The original Farmer's Market at 3rd St. and Fairfax in Los Angeles is more a shopping and eating destination than a market these days. Yes, there are still vendors selling meat, poultry, vegetables, and fruits, but those vendors are outnumbered about 10 to 1 by the many places that sell hats, cards, gifts, jewelry, and food shops which sell everything from hot sauce to roasted nuts.
One of my favorite shops is the French market Mr. Marcel Pain et Vin (bread and wine). The market hosts wine tastings in their wine cellar, and the shop boasts shelves of olive oils, pastas, saffron, foie gras, and aged balsamic vinegars of the highest quality. If you love to cook, you can find what you need here if you can't find it elsewhere. With a large deli case of cheeses and prepared foods, you can skip the cooking and just take something home if you are feeling inspired but tired. Better yet, have your meal at the restaurant directly in front of the shop and have your quiche, salad, or fondue prepared for you. I love their merguez sausage and rack of lamb, but save room for their tarte tatin (apple tart), which is the best I've ever had outside of France.
If you miss New Orleans, go to the Gumbo Pot where they offer all the classics including oyster poor boys, crawfish, boiled shrimp, gumbo (mild or hot), cornbread, and wonderful freshly made beignets (kind of a puffy doughnut) to go with your chicory coffee. They offer different hot sauces to heat up your choices if they are not spicy enough. This place is as close to NOLA food as you will find in LA, so go on a humid day to get a "laissez les bon temps roulez" (let the good times roll) experience.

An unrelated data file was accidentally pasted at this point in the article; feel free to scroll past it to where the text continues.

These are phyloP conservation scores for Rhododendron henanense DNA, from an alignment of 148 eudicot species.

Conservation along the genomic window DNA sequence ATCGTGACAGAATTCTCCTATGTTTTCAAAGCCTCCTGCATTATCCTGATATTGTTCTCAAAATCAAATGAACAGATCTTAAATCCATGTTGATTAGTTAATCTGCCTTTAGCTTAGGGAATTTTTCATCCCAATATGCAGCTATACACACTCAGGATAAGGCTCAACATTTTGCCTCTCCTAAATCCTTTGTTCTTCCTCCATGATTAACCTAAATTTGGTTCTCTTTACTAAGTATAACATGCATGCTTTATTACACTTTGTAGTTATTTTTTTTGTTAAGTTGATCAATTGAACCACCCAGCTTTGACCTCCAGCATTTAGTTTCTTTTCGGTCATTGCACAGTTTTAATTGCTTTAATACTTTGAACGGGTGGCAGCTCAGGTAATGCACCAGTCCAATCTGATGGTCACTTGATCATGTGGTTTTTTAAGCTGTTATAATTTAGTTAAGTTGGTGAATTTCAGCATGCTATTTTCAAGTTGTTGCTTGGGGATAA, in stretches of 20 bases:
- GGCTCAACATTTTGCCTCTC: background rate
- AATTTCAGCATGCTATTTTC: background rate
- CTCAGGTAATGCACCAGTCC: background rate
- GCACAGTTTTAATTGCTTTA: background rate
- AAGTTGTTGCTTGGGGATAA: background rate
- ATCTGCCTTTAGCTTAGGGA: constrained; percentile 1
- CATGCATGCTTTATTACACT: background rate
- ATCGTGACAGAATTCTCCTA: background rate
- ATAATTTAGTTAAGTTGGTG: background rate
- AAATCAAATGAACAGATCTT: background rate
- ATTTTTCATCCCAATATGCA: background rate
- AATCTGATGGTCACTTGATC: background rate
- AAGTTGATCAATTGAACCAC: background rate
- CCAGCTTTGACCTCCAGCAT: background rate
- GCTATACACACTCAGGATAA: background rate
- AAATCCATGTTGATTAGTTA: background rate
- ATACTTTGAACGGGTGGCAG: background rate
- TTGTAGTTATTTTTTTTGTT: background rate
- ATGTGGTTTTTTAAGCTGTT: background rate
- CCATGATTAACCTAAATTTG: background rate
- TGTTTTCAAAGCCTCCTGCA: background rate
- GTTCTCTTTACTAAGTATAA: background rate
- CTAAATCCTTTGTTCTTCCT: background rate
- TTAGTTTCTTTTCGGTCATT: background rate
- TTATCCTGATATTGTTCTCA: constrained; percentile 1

Brazilians love their meat, and they love it grilled in Churrascaria restaurants, just like Americans love their BBQ joints. If you crave meat, then go to Pampas Grill which offers long skewers loaded with different cuts of beef, chicken, pork, lamb, and sausage. The place is cafeteria style; you pick out your side dishes before arriving at the meat counter to choose your meat selection. Prices are based on weight, so you literally pay only for as much as you eat (or as much as your eyes say you will eat). The location in the Farmer's Market is a scaled down version of the restaurants in other parts of the city that offer a set price and serve unlimited servings carved table side, so if you like the food here, go to one of the full service Pampas Grills located all over the city.
French, Cajun, or Brazilian? Maybe a bit of each, starting with a Cajun breakfast of beignets and chicory coffee, then a Brazilian grilled meat and greens lunch, and ending with a candlelit French meal served under the stars. There are many more options to explore here, but we're off to a good start sampling three continents worth of food in one day.